Speaking of Steam, I would like to talk a little about the video game industry. I used to be a “heavy gamer” in the first two of my college years. Back in 2012, I played this great role playing game (RPG) called Mass Effect 3, which was the end of a trilogy. The game was produce by a Canadian based studio with an extensive yet solid fan base called Bioware, and it was published by Electronic Arts (EA). Even though generally considered a good game, Mass Effect 3 had a controversial ending: it was sloppily produce, it did quite fit the theme of the game, and ultimately it did not make fans happy. As the outrage about the game went on, EA managed to defeat tough opponents like Bank of America and won a troll prize called “Gold Poo: The Worst Company in America” (which they somehow managed to win it again in the next year). I would say this really says something about video gamers. In the face of this disgrace, Bioware soon released an expansion cut to “fix” the game.
This is just a more dramatic illustration of the constant dynamic in the video game industry. Gamers complain, and producers fix it. Of cause, almost all culture products, no matter books, movies, or TV shows, will receive similar level of critiques. That’s why we have IMDb. However, an inherent advantage of video games is that they are essentially software. It’s common knowledge that the cost of maintaining software is generally higher than developing them. For video games, a strong initial release would certainly earn favors from consumers, but developers can always release patches based on consumer feedbacks later. Not that every company cares enough to do that, but they definitely should.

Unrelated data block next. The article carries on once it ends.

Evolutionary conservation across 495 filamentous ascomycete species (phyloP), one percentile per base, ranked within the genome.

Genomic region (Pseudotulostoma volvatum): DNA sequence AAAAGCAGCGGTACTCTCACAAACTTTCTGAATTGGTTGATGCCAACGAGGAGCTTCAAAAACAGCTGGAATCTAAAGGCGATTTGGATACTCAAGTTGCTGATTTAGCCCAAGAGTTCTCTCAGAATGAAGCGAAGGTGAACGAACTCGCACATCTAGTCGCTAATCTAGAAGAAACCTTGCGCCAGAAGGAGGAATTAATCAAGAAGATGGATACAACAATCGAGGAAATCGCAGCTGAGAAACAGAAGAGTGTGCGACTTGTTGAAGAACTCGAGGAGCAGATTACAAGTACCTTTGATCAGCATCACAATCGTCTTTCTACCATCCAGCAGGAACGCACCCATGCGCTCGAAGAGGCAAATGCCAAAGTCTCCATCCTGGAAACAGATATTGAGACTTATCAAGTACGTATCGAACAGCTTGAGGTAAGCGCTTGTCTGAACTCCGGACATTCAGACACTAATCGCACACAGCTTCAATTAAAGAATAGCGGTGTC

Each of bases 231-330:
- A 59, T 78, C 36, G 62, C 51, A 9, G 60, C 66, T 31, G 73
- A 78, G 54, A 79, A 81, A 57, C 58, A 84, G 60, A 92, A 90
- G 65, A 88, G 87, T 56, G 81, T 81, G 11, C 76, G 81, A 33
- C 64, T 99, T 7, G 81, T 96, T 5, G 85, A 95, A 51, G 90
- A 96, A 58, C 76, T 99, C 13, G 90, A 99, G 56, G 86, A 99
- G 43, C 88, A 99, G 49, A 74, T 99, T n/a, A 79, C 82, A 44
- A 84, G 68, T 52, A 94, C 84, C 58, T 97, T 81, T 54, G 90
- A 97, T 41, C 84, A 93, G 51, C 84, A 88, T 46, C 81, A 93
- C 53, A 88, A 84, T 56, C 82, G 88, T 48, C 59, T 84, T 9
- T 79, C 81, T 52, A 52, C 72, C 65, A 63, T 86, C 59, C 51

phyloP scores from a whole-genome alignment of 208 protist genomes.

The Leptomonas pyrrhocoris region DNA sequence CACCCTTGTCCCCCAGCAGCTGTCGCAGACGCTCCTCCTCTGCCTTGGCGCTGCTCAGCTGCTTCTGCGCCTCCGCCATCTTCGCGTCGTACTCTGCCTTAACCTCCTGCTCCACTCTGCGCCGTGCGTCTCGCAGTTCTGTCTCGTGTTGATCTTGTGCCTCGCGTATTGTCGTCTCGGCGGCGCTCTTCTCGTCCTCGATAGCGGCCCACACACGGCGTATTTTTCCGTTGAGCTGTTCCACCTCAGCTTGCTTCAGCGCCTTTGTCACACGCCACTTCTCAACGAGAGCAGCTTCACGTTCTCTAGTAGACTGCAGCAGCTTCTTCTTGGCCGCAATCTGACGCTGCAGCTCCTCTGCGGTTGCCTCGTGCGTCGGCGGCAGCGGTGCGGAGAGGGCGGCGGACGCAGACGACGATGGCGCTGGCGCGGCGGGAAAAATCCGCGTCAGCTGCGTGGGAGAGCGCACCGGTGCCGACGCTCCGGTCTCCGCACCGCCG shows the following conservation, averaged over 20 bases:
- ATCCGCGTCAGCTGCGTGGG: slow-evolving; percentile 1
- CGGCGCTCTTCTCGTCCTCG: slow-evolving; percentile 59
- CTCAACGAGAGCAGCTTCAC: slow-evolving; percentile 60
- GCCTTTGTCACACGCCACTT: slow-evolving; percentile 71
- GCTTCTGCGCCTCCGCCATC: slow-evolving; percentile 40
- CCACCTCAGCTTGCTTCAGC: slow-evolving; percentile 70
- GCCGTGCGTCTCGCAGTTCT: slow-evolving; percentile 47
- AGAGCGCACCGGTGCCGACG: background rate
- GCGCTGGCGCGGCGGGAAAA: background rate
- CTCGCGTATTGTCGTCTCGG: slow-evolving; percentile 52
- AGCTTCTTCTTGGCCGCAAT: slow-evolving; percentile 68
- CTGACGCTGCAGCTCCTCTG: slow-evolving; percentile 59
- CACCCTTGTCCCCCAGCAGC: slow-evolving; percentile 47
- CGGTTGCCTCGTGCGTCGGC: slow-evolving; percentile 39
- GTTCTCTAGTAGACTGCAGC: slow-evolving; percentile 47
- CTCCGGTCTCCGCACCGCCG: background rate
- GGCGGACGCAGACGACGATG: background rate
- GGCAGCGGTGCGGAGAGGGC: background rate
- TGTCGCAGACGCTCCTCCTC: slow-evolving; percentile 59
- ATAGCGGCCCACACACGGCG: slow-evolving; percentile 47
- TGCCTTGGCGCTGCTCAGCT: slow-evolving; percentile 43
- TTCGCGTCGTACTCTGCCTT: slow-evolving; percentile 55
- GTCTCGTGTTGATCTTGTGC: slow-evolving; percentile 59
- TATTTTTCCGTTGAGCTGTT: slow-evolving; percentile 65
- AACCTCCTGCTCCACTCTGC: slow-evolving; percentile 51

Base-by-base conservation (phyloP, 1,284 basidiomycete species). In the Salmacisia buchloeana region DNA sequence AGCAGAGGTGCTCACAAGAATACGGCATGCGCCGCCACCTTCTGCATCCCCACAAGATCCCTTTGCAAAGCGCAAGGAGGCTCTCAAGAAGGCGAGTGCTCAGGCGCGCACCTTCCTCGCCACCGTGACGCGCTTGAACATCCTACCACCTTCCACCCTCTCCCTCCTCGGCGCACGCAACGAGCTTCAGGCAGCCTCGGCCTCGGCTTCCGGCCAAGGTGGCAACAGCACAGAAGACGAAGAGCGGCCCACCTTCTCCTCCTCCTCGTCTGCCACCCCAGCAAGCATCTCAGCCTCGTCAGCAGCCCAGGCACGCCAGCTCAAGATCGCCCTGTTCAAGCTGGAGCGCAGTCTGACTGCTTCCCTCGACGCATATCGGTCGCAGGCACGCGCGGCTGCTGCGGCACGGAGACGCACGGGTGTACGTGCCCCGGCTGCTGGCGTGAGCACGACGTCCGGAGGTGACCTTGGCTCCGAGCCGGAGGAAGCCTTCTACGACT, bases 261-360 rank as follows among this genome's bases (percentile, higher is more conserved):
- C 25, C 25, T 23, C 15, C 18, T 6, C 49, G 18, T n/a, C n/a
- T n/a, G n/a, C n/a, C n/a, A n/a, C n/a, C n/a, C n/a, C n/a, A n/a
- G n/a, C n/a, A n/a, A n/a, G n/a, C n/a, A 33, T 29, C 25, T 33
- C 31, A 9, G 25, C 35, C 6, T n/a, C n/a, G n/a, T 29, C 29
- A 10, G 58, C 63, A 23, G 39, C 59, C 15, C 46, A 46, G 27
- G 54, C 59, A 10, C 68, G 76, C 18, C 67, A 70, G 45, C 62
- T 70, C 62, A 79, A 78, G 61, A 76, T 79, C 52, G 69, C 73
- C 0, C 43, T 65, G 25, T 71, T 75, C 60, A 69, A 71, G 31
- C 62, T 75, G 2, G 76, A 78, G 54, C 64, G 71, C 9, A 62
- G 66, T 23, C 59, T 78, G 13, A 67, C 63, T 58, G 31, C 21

Probably as a result of this feature, many video game companies consciously promote feed backs and actively respond to them. Ironically, Bioware, the company that helped EA won the Golden Poo, is one of them. Bioware actually have a multilingual online forum with tens of thousands of active users. The forum doesn’t merely serve as a means of feedback. It constantly generates topics about their games, keeping the fan base active even they don’t have any title recently released game.
For branding in general, although the mechanism in the video industry may not be replicable in others, the practice of using social media to collect and respond client feedbacks is certainly advisable. I’m not saying each company or organization should have their own forums or some other form social media platforms. That would be impractical and unnecessary. The point is, there is hardly any better way for a brand to utilize social media than letting clients express their opinions and then showing them that their reviews have been duly noted and beard results.
To extent this a little bit, I think, ideally, brands should combine multiple social media platforms as a public relation tool to cultivate a loyal fan base. Or, putting this in a fancy fashionable words, to cultivate a brand ecosystem. If there’s one thing about marketing I’ve learned in my short experience in a culture & communication company, that would be: advertising is a secondary concern, PR is the king. With social media at disposal, it is possible for companies to not only constantly listen to their fans, but also constantly energize topics, thus establishing a dynamic and interactive relation with their fans. Apple is a great example of this. They have a complete product line, including Mac, iPad, iPhone, etc., they have their own commentary system within App Store and iTunes, and they have official accounts in major social media platforms like Facebook and Twitter. All contributing to a unified brand image. But this is a topic for another time.